Your RDA of Irony

Make Haig While the Somme Whines

July 1, 1916:  A Stroll in the Country

The plan of Field Marshall Douglas Haig had an undeniable logic. A week-long bombardment–1,500,000 shells of heavy artillery–along a 20-mile front in northern France would obliterate any German defenses. Then, 150,000 British soldiers would simply occupy the valley, leaving the exposed remnants of the German lines prey to three divisions of cavalry. And tally-ho Berlin! The British soldiers were told to take along their full kits–70 pounds of equipment and supplies–because this operation was really more of a relocation than an attack. Battalions were even ordered to move in formation: eight lines of troops, five yards apart. It would be good practice for so many raw recruits. That splendid procession occurred on this day–July 1–1916.

However, the procession was not quite as splendid as expected. While the British artillery had rained 1,500,000 shells on the German defenses, some logistical misunderstanding resulted in the use of shrapnel instead of high explosives. That would have been fatal to any number of German sunbathers who chose to ignore the bombardment, but it had negligible effect on the trenchworks. Furthermore, the British underestimated the quality of German engineering. They assumed that the German trenchworks were just as shoddy as the British. (On the contrary, if you like the engineering of German cars, you would really love their trenches.) So, in fact, the German fortifications were still largely extant and bristling with the finest quality machine guns. The British bombardment had only succeeded in eliminating the element of surprise.

So began the first day on the Somme.

General Haig expected 150,000 men–in three waves–to advance up to three miles, overrunning two lines of German fortifications. However, only 100,000 men participated in the attack. In some sectors, the second and third waves could not move past the dead and wounded of the first wave. Some regiments had casualties of ninety percent; in effect, they ceased to exist. Despite the odds and obstacles, moving under fire with the weight of a full kit, British troops succeeded in taking some sectors of the Germans’ first line of trenches. Some British soldiers even reached the second line of trenches; the lucky ones were captured.

General Haig expected the attack to continue the next day. The division commanders told him that it was impossible; the generals did not even know how many men they had left. It took three days to get an accurate account of the losses. Of the 100,000 men who made the attack on July 1, 20,000 were dead and 40,000 wounded. This proved to be the worst day in the history of the British army. By contrast, the German losses seemed almost frivolous: 8,000 dead and wounded, 2,000 captured.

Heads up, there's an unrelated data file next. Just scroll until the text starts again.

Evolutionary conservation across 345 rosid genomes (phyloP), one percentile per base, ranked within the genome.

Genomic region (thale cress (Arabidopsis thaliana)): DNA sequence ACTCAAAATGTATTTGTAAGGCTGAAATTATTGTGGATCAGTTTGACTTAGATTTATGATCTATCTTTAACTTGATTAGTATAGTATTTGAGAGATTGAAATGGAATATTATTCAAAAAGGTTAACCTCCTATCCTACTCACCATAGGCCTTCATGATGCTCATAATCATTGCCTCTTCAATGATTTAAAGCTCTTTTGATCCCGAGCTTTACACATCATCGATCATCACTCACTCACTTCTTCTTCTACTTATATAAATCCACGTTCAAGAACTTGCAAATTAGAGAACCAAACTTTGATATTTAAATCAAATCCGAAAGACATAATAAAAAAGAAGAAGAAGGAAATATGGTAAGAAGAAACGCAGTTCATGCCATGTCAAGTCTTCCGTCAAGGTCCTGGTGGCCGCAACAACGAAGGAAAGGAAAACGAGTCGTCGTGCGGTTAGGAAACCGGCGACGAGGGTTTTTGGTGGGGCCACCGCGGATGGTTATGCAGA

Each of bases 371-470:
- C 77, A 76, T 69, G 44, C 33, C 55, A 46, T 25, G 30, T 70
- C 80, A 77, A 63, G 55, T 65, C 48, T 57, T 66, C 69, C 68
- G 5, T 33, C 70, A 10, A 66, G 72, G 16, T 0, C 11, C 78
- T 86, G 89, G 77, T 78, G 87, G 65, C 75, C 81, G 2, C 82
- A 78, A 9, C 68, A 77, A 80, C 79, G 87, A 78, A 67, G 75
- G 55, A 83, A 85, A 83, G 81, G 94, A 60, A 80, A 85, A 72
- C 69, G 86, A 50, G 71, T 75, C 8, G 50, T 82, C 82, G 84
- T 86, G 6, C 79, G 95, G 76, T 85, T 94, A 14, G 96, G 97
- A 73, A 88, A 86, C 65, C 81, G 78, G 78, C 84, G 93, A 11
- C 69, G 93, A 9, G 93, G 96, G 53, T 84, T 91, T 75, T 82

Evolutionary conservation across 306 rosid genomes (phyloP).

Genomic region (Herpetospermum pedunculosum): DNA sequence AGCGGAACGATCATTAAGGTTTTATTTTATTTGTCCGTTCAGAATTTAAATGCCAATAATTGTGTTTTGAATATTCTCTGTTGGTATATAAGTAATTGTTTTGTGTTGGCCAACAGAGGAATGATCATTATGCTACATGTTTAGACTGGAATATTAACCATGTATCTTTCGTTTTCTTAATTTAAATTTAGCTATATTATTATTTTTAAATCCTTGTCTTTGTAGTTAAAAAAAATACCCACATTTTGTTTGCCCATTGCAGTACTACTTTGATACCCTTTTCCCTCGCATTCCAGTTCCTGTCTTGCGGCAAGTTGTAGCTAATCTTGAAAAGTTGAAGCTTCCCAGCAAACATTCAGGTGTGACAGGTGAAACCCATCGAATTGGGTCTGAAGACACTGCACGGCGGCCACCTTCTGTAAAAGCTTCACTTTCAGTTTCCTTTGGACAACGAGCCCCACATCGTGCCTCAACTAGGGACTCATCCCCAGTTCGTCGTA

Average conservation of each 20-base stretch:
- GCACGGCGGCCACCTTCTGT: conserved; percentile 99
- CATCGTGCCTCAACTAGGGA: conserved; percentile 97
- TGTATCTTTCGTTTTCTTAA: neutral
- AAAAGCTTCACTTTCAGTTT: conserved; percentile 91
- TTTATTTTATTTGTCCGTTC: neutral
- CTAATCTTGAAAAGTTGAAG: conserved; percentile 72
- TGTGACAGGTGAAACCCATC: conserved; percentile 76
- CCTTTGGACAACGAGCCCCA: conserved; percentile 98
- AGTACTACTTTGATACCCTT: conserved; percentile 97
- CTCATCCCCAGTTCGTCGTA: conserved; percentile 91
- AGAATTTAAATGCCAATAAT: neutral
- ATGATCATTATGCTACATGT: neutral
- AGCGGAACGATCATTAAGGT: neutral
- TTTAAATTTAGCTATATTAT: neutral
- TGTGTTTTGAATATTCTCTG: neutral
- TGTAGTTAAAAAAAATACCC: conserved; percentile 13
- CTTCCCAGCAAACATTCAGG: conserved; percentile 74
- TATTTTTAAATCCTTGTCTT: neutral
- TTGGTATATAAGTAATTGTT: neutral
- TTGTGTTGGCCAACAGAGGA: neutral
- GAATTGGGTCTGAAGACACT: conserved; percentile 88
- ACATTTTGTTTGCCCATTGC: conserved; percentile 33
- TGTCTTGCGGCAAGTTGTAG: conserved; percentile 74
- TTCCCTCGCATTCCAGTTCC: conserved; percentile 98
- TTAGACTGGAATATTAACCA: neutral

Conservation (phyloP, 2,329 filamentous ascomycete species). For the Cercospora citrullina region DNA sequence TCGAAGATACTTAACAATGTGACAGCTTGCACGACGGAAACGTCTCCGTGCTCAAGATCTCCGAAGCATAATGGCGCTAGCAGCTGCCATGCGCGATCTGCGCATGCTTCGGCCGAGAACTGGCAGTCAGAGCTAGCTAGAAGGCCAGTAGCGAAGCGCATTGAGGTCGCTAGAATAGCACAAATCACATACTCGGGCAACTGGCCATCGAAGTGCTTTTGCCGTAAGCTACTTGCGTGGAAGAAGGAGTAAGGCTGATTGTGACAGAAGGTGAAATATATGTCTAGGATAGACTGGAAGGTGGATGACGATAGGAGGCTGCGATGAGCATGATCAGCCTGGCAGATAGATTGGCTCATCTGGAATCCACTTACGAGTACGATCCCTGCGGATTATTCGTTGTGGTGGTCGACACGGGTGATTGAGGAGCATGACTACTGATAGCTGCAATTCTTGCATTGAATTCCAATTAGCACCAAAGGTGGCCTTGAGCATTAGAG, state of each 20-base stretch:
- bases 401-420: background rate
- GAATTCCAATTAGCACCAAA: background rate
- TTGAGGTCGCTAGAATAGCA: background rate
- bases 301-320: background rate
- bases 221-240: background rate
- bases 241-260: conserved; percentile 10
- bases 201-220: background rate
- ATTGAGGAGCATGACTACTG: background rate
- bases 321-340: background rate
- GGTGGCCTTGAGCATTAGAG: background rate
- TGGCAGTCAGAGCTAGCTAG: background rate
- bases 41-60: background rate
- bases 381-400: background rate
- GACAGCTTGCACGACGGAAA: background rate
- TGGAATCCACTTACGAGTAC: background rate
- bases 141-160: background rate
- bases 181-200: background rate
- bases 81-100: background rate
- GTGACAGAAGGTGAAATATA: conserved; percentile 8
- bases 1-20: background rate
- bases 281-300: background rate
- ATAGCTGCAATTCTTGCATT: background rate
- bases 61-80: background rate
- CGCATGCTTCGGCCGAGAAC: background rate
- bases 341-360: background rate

And this was just the first day on the Somme. The slaughter would continue through November. At the cost of 620,000 casualties the Allies would gain five miles, and they never achieved the breakthrough that would end the war. But if this was a Pyrrhic victory, the Germans still had little reason to celebrate. Their casualties amounted to 450,000.

Douglas Haig was not courtmartialed, demoted or transferred as military attache to Brazil. He remained the Field Marshall of the British forces, After the war, he was made an earl and received an award of 100,000 sterling. (He did not need the money; the Haig family had a very successful distillery.) History’s judgment, however, has been less generous: “the butcher of the Somme”.

  1. Pam Beddard says:

    Great headline, great text. Are you also aware that more very many years, the poppies sold in Britain to raise money to help injured veterans and war widows gave further honour to Haig – each being centred with a ‘Haig Fund’ button? The words have gone now, largely, I suspect because sellers got tired of being taunted: “Why’s his name on it, then – is it because most of the dead and maimed were due to his stupidity?”

    • Eugene Finerman says:


      Thank you for that story.

      Forgive my presumption in asking, but what family stories do you have from the Great War? I imagine that every British family has one.


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